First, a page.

If teeth are abscessed, loose, have resorptive lesions, or too much bone loss and gingival regression to save, we are able to extract them. This helps to preserve the neighboring teeth that might otherwise be weakened by the presence of the diseased tooth. Depending on the situation, the diseased tooth may require a simple extraction by elevating it out, or a more complicated procedure like a crown amputation or surgical extraction. An x ray of the diseased tooth can help us to decide which type of extraction is needed.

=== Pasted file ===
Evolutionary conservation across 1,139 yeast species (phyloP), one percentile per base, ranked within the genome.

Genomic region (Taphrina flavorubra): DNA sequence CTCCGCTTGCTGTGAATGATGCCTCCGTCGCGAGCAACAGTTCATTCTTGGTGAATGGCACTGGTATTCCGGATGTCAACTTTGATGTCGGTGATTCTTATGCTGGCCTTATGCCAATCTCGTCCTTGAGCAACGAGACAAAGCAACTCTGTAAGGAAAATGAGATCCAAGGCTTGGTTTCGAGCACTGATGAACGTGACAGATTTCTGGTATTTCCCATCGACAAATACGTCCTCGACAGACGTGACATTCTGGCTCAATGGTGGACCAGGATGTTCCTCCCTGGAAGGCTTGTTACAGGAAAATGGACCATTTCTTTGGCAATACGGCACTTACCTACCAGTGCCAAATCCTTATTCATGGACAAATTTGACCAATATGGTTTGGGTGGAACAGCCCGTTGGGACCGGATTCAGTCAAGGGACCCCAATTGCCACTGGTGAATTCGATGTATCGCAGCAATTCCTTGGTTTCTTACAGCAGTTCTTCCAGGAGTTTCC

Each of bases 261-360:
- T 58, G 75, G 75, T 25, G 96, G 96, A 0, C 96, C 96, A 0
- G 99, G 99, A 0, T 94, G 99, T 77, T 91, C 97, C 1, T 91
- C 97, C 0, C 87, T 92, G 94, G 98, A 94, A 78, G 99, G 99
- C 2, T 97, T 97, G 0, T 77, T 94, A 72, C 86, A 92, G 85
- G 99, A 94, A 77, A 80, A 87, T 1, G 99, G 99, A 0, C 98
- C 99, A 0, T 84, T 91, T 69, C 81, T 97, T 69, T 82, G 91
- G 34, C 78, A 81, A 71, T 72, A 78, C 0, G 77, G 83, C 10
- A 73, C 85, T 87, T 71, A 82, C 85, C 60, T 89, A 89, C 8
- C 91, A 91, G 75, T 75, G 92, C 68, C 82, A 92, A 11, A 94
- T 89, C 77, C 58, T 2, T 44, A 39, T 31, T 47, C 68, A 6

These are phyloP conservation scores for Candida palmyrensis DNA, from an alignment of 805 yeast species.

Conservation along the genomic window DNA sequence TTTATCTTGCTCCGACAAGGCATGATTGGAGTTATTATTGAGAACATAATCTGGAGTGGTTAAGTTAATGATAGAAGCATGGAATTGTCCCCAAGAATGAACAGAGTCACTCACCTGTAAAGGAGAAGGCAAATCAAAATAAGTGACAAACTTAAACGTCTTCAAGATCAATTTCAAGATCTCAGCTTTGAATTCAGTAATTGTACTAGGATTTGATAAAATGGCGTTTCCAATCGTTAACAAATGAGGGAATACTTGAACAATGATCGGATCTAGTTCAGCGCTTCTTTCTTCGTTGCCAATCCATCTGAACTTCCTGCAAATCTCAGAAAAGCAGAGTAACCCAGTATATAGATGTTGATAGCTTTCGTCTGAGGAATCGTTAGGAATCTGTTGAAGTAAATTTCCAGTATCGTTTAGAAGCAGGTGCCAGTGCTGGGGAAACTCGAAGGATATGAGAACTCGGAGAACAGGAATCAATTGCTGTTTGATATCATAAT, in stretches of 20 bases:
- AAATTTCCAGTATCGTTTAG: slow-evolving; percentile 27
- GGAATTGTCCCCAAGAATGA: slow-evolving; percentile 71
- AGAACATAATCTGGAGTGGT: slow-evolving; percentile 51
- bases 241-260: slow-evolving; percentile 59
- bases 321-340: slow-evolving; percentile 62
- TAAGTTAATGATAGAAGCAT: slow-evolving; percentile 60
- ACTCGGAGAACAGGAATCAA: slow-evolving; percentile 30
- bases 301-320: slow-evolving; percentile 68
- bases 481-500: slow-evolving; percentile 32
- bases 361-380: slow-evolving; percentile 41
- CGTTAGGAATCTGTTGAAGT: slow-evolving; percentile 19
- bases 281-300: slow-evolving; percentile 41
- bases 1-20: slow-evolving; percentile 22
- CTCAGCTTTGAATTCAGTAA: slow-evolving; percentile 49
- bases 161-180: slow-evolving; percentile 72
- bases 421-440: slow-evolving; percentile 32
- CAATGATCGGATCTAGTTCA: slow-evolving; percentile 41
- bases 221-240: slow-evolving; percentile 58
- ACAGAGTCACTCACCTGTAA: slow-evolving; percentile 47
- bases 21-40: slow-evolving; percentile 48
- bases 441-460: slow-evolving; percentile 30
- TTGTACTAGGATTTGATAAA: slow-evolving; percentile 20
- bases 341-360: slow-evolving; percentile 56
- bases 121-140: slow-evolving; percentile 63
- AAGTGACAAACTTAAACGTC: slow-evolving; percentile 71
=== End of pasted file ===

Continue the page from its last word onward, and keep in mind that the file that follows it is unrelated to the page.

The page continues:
A surgical extraction is needed when a diseased tooth cannot be successfully removed by a simple extraction. This may be because the tooth has only one diseased root, with one or more strong and healthy roots. Or the exposed surface of the tooth is weakened by disease and would fracture off if a simple extraction was attempted, leaving behind root fragments. A surgical extraction involves the creation of a gingival flap over the area of the tooth’s root, removal of the roots with a drill, possible placement of a bone grafting material in the defect left and closure of the extraction site by suturing the gingival flap in place.